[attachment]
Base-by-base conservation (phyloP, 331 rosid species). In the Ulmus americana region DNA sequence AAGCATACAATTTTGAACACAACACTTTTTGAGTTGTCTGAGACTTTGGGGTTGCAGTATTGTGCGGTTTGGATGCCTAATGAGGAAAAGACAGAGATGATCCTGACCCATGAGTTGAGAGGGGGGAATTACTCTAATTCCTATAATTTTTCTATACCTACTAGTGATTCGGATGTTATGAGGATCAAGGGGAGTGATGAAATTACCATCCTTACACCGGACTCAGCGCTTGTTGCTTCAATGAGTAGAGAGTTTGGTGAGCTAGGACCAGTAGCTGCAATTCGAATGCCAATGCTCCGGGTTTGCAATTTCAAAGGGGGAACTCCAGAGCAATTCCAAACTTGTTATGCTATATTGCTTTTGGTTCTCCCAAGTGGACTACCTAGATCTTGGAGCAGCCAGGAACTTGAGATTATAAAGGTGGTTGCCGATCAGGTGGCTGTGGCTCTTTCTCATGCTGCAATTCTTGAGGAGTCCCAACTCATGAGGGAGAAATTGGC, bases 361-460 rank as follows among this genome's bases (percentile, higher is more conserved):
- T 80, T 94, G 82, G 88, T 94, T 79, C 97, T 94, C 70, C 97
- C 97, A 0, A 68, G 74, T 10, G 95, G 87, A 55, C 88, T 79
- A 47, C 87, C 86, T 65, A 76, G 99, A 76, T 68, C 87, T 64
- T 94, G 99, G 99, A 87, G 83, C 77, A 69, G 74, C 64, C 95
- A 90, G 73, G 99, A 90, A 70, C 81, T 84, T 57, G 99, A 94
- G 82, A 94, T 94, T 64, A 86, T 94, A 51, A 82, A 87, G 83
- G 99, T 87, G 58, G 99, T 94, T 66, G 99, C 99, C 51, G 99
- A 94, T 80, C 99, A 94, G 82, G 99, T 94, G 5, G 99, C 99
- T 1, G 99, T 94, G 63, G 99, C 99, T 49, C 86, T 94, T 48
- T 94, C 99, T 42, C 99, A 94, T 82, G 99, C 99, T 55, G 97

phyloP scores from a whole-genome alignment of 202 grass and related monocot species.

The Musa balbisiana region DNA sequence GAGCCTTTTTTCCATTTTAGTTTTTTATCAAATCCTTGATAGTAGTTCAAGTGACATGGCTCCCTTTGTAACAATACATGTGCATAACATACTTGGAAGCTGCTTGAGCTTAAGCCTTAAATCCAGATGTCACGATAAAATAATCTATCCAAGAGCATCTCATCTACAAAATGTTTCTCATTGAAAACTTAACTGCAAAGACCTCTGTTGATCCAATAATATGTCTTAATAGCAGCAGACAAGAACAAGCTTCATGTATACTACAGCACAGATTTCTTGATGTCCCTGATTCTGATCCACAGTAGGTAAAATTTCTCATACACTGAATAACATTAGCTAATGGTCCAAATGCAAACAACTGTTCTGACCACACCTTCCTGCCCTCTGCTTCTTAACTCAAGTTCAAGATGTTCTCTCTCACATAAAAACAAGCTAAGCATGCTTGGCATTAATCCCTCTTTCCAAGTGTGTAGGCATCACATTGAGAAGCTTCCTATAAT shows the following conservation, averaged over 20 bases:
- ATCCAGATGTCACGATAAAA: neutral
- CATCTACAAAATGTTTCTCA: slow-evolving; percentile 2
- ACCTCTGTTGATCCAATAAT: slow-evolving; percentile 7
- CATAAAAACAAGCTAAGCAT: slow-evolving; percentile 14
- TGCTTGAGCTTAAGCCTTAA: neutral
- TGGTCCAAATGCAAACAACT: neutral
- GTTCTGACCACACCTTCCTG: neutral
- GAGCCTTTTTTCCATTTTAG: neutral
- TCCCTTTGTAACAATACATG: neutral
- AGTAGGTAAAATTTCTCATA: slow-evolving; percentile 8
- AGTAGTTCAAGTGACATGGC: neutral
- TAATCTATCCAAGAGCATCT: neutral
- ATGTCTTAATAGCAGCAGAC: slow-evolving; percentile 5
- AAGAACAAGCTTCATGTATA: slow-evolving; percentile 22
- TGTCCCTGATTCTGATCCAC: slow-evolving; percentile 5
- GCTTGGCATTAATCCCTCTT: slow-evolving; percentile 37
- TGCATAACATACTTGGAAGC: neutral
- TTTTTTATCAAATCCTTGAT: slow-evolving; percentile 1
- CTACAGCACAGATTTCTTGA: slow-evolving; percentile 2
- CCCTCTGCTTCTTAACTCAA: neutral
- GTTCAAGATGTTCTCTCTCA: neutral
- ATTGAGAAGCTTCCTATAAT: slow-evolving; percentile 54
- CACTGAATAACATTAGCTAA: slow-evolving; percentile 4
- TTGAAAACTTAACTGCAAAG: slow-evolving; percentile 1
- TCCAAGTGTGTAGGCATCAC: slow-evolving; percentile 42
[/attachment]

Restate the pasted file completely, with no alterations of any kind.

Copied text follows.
Base-by-base conservation (phyloP, 331 rosid species). In the Ulmus americana region DNA sequence AAGCATACAATTTTGAACACAACACTTTTTGAGTTGTCTGAGACTTTGGGGTTGCAGTATTGTGCGGTTTGGATGCCTAATGAGGAAAAGACAGAGATGATCCTGACCCATGAGTTGAGAGGGGGGAATTACTCTAATTCCTATAATTTTTCTATACCTACTAGTGATTCGGATGTTATGAGGATCAAGGGGAGTGATGAAATTACCATCCTTACACCGGACTCAGCGCTTGTTGCTTCAATGAGTAGAGAGTTTGGTGAGCTAGGACCAGTAGCTGCAATTCGAATGCCAATGCTCCGGGTTTGCAATTTCAAAGGGGGAACTCCAGAGCAATTCCAAACTTGTTATGCTATATTGCTTTTGGTTCTCCCAAGTGGACTACCTAGATCTTGGAGCAGCCAGGAACTTGAGATTATAAAGGTGGTTGCCGATCAGGTGGCTGTGGCTCTTTCTCATGCTGCAATTCTTGAGGAGTCCCAACTCATGAGGGAGAAATTGGC, bases 361-460 rank as follows among this genome's bases (percentile, higher is more conserved):
- T 80, T 94, G 82, G 88, T 94, T 79, C 97, T 94, C 70, C 97
- C 97, A 0, A 68, G 74, T 10, G 95, G 87, A 55, C 88, T 79
- A 47, C 87, C 86, T 65, A 76, G 99, A 76, T 68, C 87, T 64
- T 94, G 99, G 99, A 87, G 83, C 77, A 69, G 74, C 64, C 95
- A 90, G 73, G 99, A 90, A 70, C 81, T 84, T 57, G 99, A 94
- G 82, A 94, T 94, T 64, A 86, T 94, A 51, A 82, A 87, G 83
- G 99, T 87, G 58, G 99, T 94, T 66, G 99, C 99, C 51, G 99
- A 94, T 80, C 99, A 94, G 82, G 99, T 94, G 5, G 99, C 99
- T 1, G 99, T 94, G 63, G 99, C 99, T 49, C 86, T 94, T 48
- T 94, C 99, T 42, C 99, A 94, T 82, G 99, C 99, T 55, G 97

phyloP scores from a whole-genome alignment of 202 grass and related monocot species.

The Musa balbisiana region DNA sequence GAGCCTTTTTTCCATTTTAGTTTTTTATCAAATCCTTGATAGTAGTTCAAGTGACATGGCTCCCTTTGTAACAATACATGTGCATAACATACTTGGAAGCTGCTTGAGCTTAAGCCTTAAATCCAGATGTCACGATAAAATAATCTATCCAAGAGCATCTCATCTACAAAATGTTTCTCATTGAAAACTTAACTGCAAAGACCTCTGTTGATCCAATAATATGTCTTAATAGCAGCAGACAAGAACAAGCTTCATGTATACTACAGCACAGATTTCTTGATGTCCCTGATTCTGATCCACAGTAGGTAAAATTTCTCATACACTGAATAACATTAGCTAATGGTCCAAATGCAAACAACTGTTCTGACCACACCTTCCTGCCCTCTGCTTCTTAACTCAAGTTCAAGATGTTCTCTCTCACATAAAAACAAGCTAAGCATGCTTGGCATTAATCCCTCTTTCCAAGTGTGTAGGCATCACATTGAGAAGCTTCCTATAAT shows the following conservation, averaged over 20 bases:
- ATCCAGATGTCACGATAAAA: neutral
- CATCTACAAAATGTTTCTCA: slow-evolving; percentile 2
- ACCTCTGTTGATCCAATAAT: slow-evolving; percentile 7
- CATAAAAACAAGCTAAGCAT: slow-evolving; percentile 14
- TGCTTGAGCTTAAGCCTTAA: neutral
- TGGTCCAAATGCAAACAACT: neutral
- GTTCTGACCACACCTTCCTG: neutral
- GAGCCTTTTTTCCATTTTAG: neutral
- TCCCTTTGTAACAATACATG: neutral
- AGTAGGTAAAATTTCTCATA: slow-evolving; percentile 8
- AGTAGTTCAAGTGACATGGC: neutral
- TAATCTATCCAAGAGCATCT: neutral
- ATGTCTTAATAGCAGCAGAC: slow-evolving; percentile 5
- AAGAACAAGCTTCATGTATA: slow-evolving; percentile 22
- TGTCCCTGATTCTGATCCAC: slow-evolving; percentile 5
- GCTTGGCATTAATCCCTCTT: slow-evolving; percentile 37
- TGCATAACATACTTGGAAGC: neutral
- TTTTTTATCAAATCCTTGAT: slow-evolving; percentile 1
- CTACAGCACAGATTTCTTGA: slow-evolving; percentile 2
- CCCTCTGCTTCTTAACTCAA: neutral
- GTTCAAGATGTTCTCTCTCA: neutral
- ATTGAGAAGCTTCCTATAAT: slow-evolving; percentile 54
- CACTGAATAACATTAGCTAA: slow-evolving; percentile 4
- TTGAAAACTTAACTGCAAAG: slow-evolving; percentile 1
- TCCAAGTGTGTAGGCATCAC: slow-evolving; percentile 42